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Rosner to the rescue: J Street full of surprises after all

by Brad A. Greenberg

July 18, 2008 | 1:26 pm

I hate being wrong, which is why I started to worry this morning after seeing the reaction on liberal Jewish blogs to the J Street survey of American Jewish sentiments. I had panned the results as being chock full unsurprising schlock that, quite conveniently, bowed to J Street’s political interests. Had I missed something so obvious to everyone else?

Probably. But that’s not the point, because it turns out I was not only onto something but was in very good company. Jewlicious just informed me that The Shmuel Rosner found the survey filled with flawed and oversights, making its results “laughable.”

First thing Rosner did was point out that J Street’s press release, which is all I read, carried “no such suprises.”

Case closed: American Jews support the J Street agenda. Or do they?

Let’s take a look at a couple of interesting numbers from this poll:

1. J Street’s press release reads the following: “Instead of holding the hawkish, hard-line positions often expressed by many established Jewish organizations and leaders, American Jews actually overwhelmingly support assertive peace efforts and an active U.S. role in helping Israelis and Arabs to resolve their conflict? American elected officials and politicians have for years fundamentally misread the American Jewish community,” said Jeremy Ben-Ami, J Street?s executive director in the press release.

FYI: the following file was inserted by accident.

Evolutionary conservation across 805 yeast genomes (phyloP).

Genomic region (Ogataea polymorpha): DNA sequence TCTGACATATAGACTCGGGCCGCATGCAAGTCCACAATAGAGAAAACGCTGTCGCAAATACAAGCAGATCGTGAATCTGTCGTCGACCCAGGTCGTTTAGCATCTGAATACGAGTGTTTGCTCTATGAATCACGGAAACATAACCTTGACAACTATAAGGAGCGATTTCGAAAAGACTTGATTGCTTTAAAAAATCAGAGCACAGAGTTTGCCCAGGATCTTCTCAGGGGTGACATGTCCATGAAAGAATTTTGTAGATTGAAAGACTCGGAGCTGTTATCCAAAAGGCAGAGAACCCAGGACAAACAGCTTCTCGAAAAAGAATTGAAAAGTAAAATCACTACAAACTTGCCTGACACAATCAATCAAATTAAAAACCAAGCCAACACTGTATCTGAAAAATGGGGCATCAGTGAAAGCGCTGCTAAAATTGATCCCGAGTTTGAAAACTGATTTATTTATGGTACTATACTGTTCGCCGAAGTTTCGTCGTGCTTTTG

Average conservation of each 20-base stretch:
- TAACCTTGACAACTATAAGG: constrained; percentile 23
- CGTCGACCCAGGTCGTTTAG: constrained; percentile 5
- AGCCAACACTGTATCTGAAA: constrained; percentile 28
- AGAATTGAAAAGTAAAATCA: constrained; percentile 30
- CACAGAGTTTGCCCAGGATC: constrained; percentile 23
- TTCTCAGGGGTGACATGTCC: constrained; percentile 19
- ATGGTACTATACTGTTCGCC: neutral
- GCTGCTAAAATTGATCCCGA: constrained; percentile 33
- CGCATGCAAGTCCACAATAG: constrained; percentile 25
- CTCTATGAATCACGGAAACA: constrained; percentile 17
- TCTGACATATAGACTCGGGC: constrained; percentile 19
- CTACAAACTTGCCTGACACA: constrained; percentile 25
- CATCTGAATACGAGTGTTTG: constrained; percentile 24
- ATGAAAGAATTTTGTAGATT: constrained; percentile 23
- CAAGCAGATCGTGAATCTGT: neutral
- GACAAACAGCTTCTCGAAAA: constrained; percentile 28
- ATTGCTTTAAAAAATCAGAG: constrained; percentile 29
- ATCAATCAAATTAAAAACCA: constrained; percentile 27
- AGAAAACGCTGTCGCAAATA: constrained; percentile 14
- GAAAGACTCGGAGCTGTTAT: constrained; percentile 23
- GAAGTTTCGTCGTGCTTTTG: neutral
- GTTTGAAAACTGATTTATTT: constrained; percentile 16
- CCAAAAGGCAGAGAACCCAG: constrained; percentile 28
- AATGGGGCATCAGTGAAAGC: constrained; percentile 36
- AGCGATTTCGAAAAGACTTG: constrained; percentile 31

But here’s what the poll says: More people agree that “established” and “traditional” Jewish organizations represent their views than the number of people who say such organizations do not represent them. Even when AIPAC - supposedly the great Satan - is mentioned by name, more people (34 percent) believe it accurately represents their views than those (23 percent) who don’t. The 40 percent who do not have an opinion also represent a group that can hardly be considered “fundamentally misread.”

2. J Street opposes military action against Iran, “a terrible option for the U.S., regional stability, and for Israel.” But American Jews will be more likely than not to vote for a Congressional candidate who believes that “America must do everything it can to protect Israel’s security. This means militarily attacking Iran if they pursue a nuclear weapons program, supporting an Israeli pre-emptive strike against Iran, cutting off aid to the Palestinians if their schools allow textbooks that don’t recognize Israel, and letting the Palestinians know where we stand on Jerusalem by moving the U.S. embassy from Tel Aviv to Jerusalem.”

Indeed, there’s still a significant minority (41 percent) of people less likely to vote for such a candidate. Even more people will support someone encouraging talks with Iran. But here comes the funny part: the way this poll was devised - presumably with great care - it’s impossible to know whether the “less likely” lot who opposes such a statement do so because they oppose attacking Iran, or because they object to a more firm stance vis-à-vis the Palestinians. By the way, a reliable answer to such question can be found here. It is quite clear: do not attack. But we don’t need J Street to tell us that.

Rosner goes on here, taking issues with three other major discrepancies or flaws, including the odd way in which the survey was conducted.

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